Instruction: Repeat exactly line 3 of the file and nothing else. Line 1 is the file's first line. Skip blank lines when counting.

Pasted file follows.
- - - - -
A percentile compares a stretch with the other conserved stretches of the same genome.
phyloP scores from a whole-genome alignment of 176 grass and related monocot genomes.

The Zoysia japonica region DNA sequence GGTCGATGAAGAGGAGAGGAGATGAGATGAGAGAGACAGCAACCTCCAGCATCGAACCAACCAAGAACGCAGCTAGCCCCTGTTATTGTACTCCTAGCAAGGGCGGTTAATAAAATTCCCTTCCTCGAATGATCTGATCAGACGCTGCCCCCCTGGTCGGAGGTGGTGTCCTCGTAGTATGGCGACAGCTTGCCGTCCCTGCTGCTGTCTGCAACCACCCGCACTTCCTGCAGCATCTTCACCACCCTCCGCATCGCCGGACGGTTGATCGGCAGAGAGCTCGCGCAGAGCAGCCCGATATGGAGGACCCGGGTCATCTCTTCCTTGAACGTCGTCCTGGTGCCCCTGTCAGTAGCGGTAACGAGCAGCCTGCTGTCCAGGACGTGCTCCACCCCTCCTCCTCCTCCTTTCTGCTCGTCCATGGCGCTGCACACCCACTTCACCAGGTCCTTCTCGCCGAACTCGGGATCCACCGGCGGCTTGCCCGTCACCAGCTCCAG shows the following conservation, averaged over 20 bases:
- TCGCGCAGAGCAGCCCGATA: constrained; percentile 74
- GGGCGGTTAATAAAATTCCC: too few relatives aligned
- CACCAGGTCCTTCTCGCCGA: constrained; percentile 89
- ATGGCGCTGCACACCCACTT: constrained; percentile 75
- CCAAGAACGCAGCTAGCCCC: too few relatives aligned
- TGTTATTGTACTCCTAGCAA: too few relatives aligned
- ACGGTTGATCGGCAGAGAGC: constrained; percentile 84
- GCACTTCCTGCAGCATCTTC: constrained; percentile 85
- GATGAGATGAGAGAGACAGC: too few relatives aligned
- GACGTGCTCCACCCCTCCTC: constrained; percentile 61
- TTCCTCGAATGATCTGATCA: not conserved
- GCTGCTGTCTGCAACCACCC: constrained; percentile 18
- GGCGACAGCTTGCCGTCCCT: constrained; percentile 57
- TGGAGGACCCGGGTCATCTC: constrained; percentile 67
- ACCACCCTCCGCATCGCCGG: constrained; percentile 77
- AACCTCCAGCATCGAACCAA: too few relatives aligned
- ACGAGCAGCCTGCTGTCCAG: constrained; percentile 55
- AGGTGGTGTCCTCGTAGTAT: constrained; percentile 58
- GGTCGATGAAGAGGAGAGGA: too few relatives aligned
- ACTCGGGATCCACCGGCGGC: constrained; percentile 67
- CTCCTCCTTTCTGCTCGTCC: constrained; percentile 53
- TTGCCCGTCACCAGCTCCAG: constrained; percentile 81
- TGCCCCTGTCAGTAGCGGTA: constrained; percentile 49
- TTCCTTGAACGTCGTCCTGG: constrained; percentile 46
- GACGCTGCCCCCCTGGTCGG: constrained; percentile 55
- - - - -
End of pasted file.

The Zoysia japonica region DNA sequence GGTCGATGAAGAGGAGAGGAGATGAGATGAGAGAGACAGCAACCTCCAGCATCGAACCAACCAAGAACGCAGCTAGCCCCTGTTATTGTACTCCTAGCAAGGGCGGTTAATAAAATTCCCTTCCTCGAATGATCTGATCAGACGCTGCCCCCCTGGTCGGAGGTGGTGTCCTCGTAGTATGGCGACAGCTTGCCGTCCCTGCTGCTGTCTGCAACCACCCGCACTTCCTGCAGCATCTTCACCACCCTCCGCATCGCCGGACGGTTGATCGGCAGAGAGCTCGCGCAGAGCAGCCCGATATGGAGGACCCGGGTCATCTCTTCCTTGAACGTCGTCCTGGTGCCCCTGTCAGTAGCGGTAACGAGCAGCCTGCTGTCCAGGACGTGCTCCACCCCTCCTCCTCCTCCTTTCTGCTCGTCCATGGCGCTGCACACCCACTTCACCAGGTCCTTCTCGCCGAACTCGGGATCCACCGGCGGCTTGCCCGTCACCAGCTCCAG shows the following conservation, averaged over 20 bases: